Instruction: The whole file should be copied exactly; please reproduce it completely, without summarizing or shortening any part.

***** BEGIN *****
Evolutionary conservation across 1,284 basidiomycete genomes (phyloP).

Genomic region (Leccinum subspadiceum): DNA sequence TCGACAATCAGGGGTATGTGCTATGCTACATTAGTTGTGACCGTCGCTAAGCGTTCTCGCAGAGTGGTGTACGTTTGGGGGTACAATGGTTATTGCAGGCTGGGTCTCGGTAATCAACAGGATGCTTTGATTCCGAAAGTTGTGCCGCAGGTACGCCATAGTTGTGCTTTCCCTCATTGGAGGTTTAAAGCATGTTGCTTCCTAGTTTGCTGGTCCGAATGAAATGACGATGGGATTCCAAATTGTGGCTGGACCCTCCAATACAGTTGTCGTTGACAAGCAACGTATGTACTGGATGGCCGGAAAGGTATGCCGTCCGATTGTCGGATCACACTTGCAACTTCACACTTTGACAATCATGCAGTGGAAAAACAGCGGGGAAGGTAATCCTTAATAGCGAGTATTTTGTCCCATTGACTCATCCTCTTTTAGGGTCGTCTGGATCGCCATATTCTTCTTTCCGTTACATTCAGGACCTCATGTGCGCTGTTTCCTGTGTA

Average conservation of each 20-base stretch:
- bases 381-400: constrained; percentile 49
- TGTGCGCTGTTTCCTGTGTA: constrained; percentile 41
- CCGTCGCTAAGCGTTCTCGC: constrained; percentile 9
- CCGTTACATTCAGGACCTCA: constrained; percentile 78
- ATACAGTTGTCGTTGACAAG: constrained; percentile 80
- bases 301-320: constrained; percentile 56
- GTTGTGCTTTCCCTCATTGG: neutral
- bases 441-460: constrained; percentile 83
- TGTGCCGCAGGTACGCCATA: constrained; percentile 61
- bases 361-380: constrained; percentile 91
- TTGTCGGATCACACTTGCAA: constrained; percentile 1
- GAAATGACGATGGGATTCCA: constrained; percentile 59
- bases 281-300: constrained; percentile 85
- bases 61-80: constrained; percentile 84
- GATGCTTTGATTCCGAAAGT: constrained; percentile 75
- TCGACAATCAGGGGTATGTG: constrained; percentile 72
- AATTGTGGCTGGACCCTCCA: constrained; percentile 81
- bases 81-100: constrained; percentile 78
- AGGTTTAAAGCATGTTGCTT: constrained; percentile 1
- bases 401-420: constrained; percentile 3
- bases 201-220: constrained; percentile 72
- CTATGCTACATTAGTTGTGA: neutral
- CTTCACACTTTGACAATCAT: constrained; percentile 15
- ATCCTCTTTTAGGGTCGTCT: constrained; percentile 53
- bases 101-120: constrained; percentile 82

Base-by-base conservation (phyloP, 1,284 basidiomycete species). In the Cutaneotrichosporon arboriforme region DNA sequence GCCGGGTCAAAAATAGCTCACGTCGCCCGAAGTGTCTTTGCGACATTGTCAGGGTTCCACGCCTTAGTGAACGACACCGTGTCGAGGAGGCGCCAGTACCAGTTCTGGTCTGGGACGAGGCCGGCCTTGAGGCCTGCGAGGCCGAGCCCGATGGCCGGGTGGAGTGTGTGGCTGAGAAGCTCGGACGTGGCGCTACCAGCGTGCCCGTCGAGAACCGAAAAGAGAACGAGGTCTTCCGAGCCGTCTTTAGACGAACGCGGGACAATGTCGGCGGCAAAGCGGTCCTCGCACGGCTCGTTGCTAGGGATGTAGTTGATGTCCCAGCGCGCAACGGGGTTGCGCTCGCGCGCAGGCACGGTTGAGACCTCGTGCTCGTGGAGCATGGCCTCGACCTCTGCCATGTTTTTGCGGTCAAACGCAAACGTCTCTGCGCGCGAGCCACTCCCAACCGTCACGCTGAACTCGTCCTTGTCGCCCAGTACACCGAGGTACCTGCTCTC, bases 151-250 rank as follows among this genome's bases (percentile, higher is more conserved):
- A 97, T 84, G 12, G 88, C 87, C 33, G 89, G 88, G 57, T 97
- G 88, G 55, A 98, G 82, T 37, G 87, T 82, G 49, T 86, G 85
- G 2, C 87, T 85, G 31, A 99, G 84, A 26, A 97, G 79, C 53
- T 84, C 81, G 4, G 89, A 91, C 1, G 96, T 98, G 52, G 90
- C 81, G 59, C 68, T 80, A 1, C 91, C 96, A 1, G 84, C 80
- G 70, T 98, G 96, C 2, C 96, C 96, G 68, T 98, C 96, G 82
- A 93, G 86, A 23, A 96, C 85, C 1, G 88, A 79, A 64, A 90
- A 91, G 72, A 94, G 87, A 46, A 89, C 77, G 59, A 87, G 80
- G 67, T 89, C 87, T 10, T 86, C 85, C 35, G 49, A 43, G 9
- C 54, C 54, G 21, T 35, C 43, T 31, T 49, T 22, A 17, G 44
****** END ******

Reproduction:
Evolutionary conservation across 1,284 basidiomycete genomes (phyloP).

Genomic region (Leccinum subspadiceum): DNA sequence TCGACAATCAGGGGTATGTGCTATGCTACATTAGTTGTGACCGTCGCTAAGCGTTCTCGCAGAGTGGTGTACGTTTGGGGGTACAATGGTTATTGCAGGCTGGGTCTCGGTAATCAACAGGATGCTTTGATTCCGAAAGTTGTGCCGCAGGTACGCCATAGTTGTGCTTTCCCTCATTGGAGGTTTAAAGCATGTTGCTTCCTAGTTTGCTGGTCCGAATGAAATGACGATGGGATTCCAAATTGTGGCTGGACCCTCCAATACAGTTGTCGTTGACAAGCAACGTATGTACTGGATGGCCGGAAAGGTATGCCGTCCGATTGTCGGATCACACTTGCAACTTCACACTTTGACAATCATGCAGTGGAAAAACAGCGGGGAAGGTAATCCTTAATAGCGAGTATTTTGTCCCATTGACTCATCCTCTTTTAGGGTCGTCTGGATCGCCATATTCTTCTTTCCGTTACATTCAGGACCTCATGTGCGCTGTTTCCTGTGTA

Average conservation of each 20-base stretch:
- bases 381-400: constrained; percentile 49
- TGTGCGCTGTTTCCTGTGTA: constrained; percentile 41
- CCGTCGCTAAGCGTTCTCGC: constrained; percentile 9
- CCGTTACATTCAGGACCTCA: constrained; percentile 78
- ATACAGTTGTCGTTGACAAG: constrained; percentile 80
- bases 301-320: constrained; percentile 56
- GTTGTGCTTTCCCTCATTGG: neutral
- bases 441-460: constrained; percentile 83
- TGTGCCGCAGGTACGCCATA: constrained; percentile 61
- bases 361-380: constrained; percentile 91
- TTGTCGGATCACACTTGCAA: constrained; percentile 1
- GAAATGACGATGGGATTCCA: constrained; percentile 59
- bases 281-300: constrained; percentile 85
- bases 61-80: constrained; percentile 84
- GATGCTTTGATTCCGAAAGT: constrained; percentile 75
- TCGACAATCAGGGGTATGTG: constrained; percentile 72
- AATTGTGGCTGGACCCTCCA: constrained; percentile 81
- bases 81-100: constrained; percentile 78
- AGGTTTAAAGCATGTTGCTT: constrained; percentile 1
- bases 401-420: constrained; percentile 3
- bases 201-220: constrained; percentile 72
- CTATGCTACATTAGTTGTGA: neutral
- CTTCACACTTTGACAATCAT: constrained; percentile 15
- ATCCTCTTTTAGGGTCGTCT: constrained; percentile 53
- bases 101-120: constrained; percentile 82

Base-by-base conservation (phyloP, 1,284 basidiomycete species). In the Cutaneotrichosporon arboriforme region DNA sequence GCCGGGTCAAAAATAGCTCACGTCGCCCGAAGTGTCTTTGCGACATTGTCAGGGTTCCACGCCTTAGTGAACGACACCGTGTCGAGGAGGCGCCAGTACCAGTTCTGGTCTGGGACGAGGCCGGCCTTGAGGCCTGCGAGGCCGAGCCCGATGGCCGGGTGGAGTGTGTGGCTGAGAAGCTCGGACGTGGCGCTACCAGCGTGCCCGTCGAGAACCGAAAAGAGAACGAGGTCTTCCGAGCCGTCTTTAGACGAACGCGGGACAATGTCGGCGGCAAAGCGGTCCTCGCACGGCTCGTTGCTAGGGATGTAGTTGATGTCCCAGCGCGCAACGGGGTTGCGCTCGCGCGCAGGCACGGTTGAGACCTCGTGCTCGTGGAGCATGGCCTCGACCTCTGCCATGTTTTTGCGGTCAAACGCAAACGTCTCTGCGCGCGAGCCACTCCCAACCGTCACGCTGAACTCGTCCTTGTCGCCCAGTACACCGAGGTACCTGCTCTC, bases 151-250 rank as follows among this genome's bases (percentile, higher is more conserved):
- A 97, T 84, G 12, G 88, C 87, C 33, G 89, G 88, G 57, T 97
- G 88, G 55, A 98, G 82, T 37, G 87, T 82, G 49, T 86, G 85
- G 2, C 87, T 85, G 31, A 99, G 84, A 26, A 97, G 79, C 53
- T 84, C 81, G 4, G 89, A 91, C 1, G 96, T 98, G 52, G 90
- C 81, G 59, C 68, T 80, A 1, C 91, C 96, A 1, G 84, C 80
- G 70, T 98, G 96, C 2, C 96, C 96, G 68, T 98, C 96, G 82
- A 93, G 86, A 23, A 96, C 85, C 1, G 88, A 79, A 64, A 90
- A 91, G 72, A 94, G 87, A 46, A 89, C 77, G 59, A 87, G 80
- G 67, T 89, C 87, T 10, T 86, C 85, C 35, G 49, A 43, G 9
- C 54, C 54, G 21, T 35, C 43, T 31, T 49, T 22, A 17, G 44